Tiresias, Oedipus, and Self Essay

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Tiresias, Oedipus Rex, and Self

The play Oedipus Rex, written by Sophocles, tells a horrendous tale about one man's quest for the truth. In the play, King Oedipus was burdened with the task of finding his predecessor's murderer so that order may be restored to his kingdom. While his conscious mind was seeking the murderer, his unconscious mind was retarding his progress in order to conceal the truth. Tiresias, prophesies the truth to Oedipus, but Oedipus's unconscious mind would not hear it. Thus, when the awful truth is finally revealed, Oedipus is overwhelmed by it. This causes the physical and emotional wounds that would last him a lifetime. A supplementary piece of literature, Tiresias by Tennyson, was written to complement
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As one can see, Tennyson's experience proves that he is unready to be as 'enlightened' as his friend. To be 'enlightened' one must be physically and mentally ready, most importantly the person must be touched by the Gods. Without being blessed by the Gods, one is limited to how far one can go on the path of enlightenment. This is similar to the prologue of Oedipus Rex. In the prologue, the kingdom of Thebes is described as: "... tossed on a murdering sea and can not lift her head from the death surge. ... Death alone battens upon the misery of Thebes." (Sophocles, 716) The similarities between the two prologues imply that Oedipus is unready to rule Thebes. In Oedipus Rex, Oedipus was not blessed by the Gods to take the throne of Thebes; thus his success as a king was cursed since the prologue. This example proves that one will not be successful in a higher state of being if one is not blessed by the Gods, regardless of how hard one tries to achieve this higher state being. This is an essential point to the understanding of Oedipus. As a man untouched by the Gods, Oedipus is blinded from the truth and remains a man bounded by the flesh.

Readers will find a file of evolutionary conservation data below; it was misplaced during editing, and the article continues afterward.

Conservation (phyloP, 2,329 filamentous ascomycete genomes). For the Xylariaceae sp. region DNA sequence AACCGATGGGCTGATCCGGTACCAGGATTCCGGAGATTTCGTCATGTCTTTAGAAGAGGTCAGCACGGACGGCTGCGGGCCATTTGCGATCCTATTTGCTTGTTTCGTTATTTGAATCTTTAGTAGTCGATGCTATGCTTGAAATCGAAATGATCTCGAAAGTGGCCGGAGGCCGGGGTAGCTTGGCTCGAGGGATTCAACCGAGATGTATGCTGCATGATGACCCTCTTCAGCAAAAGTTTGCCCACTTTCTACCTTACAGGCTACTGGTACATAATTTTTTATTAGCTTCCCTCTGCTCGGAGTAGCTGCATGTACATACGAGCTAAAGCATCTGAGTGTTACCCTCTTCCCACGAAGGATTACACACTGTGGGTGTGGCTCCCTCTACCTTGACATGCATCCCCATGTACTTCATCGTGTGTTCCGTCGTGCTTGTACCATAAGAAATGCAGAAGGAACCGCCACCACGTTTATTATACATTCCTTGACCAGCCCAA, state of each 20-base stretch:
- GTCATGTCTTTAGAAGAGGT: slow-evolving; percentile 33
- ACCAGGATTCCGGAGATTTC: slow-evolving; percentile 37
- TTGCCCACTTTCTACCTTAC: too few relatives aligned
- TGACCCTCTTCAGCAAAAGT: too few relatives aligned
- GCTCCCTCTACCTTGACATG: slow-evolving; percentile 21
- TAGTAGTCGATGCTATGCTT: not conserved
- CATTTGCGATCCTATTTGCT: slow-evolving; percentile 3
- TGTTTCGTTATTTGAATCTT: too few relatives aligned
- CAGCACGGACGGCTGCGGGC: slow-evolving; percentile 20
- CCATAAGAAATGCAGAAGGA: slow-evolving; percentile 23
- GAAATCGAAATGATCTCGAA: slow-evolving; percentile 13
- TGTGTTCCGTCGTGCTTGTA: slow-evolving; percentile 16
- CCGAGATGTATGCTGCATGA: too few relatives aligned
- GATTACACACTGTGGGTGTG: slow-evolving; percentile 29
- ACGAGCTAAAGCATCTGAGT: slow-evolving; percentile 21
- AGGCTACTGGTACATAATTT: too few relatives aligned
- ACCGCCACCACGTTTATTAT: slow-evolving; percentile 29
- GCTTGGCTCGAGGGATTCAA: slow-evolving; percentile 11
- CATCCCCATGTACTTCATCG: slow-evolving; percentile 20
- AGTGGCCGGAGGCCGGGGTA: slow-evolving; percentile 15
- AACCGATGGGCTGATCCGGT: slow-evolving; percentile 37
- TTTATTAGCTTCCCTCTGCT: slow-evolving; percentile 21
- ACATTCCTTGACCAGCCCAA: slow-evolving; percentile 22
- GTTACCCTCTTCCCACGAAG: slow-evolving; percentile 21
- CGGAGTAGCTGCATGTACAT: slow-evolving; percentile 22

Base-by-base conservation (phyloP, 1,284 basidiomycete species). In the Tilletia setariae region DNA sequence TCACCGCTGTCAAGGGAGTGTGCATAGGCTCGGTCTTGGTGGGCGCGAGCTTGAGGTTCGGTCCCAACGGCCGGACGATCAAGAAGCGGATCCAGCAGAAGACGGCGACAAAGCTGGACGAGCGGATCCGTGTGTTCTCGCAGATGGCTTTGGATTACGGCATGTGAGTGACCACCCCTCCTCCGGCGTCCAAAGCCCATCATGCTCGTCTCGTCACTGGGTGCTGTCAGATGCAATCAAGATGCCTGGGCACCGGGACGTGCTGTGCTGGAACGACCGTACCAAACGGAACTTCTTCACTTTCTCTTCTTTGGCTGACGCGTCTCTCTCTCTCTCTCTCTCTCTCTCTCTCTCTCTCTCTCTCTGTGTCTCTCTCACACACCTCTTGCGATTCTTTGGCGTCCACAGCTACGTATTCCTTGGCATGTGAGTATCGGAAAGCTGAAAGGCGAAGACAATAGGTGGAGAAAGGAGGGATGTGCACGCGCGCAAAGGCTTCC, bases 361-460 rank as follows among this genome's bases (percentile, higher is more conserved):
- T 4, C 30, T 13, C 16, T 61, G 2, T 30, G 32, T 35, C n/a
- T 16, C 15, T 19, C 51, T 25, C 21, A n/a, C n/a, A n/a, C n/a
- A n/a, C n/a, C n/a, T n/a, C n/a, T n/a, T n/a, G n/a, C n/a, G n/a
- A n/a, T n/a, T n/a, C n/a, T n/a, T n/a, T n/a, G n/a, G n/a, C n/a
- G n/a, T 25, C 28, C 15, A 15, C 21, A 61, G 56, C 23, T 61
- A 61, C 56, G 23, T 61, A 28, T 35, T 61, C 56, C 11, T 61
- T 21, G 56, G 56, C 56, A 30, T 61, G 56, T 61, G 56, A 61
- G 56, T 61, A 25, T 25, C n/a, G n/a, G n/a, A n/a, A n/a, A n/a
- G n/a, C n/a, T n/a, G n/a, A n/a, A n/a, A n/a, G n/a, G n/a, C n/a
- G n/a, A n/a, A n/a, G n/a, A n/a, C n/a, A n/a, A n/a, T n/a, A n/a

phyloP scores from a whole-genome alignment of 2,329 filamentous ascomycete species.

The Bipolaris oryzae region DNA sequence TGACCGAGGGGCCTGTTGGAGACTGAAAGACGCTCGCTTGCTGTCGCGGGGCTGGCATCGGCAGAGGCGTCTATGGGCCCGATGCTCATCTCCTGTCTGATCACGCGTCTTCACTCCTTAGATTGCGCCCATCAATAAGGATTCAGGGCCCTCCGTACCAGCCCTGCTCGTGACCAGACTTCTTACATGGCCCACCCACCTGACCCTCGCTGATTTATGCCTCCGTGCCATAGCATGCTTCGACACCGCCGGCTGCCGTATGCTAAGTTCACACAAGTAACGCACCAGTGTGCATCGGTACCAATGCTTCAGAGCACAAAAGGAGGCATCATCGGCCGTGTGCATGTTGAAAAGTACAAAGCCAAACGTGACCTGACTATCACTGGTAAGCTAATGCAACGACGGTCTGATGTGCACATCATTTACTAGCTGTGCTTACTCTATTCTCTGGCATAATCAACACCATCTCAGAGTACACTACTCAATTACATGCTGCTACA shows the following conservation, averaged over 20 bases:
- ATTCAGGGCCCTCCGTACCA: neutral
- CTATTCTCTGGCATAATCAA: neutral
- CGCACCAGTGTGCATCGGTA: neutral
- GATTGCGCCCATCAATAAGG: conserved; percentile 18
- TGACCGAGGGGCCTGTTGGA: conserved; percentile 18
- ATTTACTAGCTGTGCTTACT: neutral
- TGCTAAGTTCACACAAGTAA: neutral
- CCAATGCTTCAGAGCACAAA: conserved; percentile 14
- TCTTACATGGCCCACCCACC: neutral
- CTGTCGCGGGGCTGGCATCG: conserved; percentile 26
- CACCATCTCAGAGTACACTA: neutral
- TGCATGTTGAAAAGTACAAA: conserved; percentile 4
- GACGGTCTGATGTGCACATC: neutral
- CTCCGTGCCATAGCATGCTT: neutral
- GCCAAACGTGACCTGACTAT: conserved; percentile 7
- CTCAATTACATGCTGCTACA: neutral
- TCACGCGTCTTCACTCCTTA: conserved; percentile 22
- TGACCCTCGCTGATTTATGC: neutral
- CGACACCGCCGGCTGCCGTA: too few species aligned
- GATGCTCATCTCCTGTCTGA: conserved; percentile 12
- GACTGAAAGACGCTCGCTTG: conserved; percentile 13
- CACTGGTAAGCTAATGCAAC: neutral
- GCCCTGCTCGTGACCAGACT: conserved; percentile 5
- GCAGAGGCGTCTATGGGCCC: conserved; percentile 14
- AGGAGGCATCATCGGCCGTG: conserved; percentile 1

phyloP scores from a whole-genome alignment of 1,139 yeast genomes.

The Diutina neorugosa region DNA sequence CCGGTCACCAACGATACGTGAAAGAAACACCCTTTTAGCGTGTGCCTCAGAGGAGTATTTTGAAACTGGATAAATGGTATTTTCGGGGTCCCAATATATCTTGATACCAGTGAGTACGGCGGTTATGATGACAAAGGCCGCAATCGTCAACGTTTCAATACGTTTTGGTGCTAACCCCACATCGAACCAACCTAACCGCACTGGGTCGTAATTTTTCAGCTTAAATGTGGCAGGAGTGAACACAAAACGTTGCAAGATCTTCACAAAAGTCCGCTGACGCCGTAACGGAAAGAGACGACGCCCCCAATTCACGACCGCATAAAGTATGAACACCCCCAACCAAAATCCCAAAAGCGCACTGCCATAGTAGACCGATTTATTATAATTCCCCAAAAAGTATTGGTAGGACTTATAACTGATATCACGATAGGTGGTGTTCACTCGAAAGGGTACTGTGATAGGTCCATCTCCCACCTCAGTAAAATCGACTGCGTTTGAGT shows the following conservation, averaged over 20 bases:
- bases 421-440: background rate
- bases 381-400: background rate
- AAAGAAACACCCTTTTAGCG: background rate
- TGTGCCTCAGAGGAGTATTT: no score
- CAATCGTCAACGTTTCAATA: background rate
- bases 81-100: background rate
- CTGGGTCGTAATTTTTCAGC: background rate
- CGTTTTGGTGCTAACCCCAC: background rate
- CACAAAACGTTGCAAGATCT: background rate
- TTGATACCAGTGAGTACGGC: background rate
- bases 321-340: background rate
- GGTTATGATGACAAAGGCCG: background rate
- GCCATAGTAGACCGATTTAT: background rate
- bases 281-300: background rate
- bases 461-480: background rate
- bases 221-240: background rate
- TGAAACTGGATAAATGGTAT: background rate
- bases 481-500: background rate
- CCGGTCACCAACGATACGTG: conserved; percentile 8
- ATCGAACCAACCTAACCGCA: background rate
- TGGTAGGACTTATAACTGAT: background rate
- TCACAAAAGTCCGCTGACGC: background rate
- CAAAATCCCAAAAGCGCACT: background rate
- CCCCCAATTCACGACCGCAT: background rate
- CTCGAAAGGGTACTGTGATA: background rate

In scene I of Oedipus Rex, Oedipus is confronted with the truth prophesied to him by Tiresias. Tiresias's prophesy was that Oedipus is the murderer he has been seeking. Oedipus's initial reaction to this accusation was that of disbelief, then anger as Tiresias continued his accusations. Kreon told Oedipus that the murderers of
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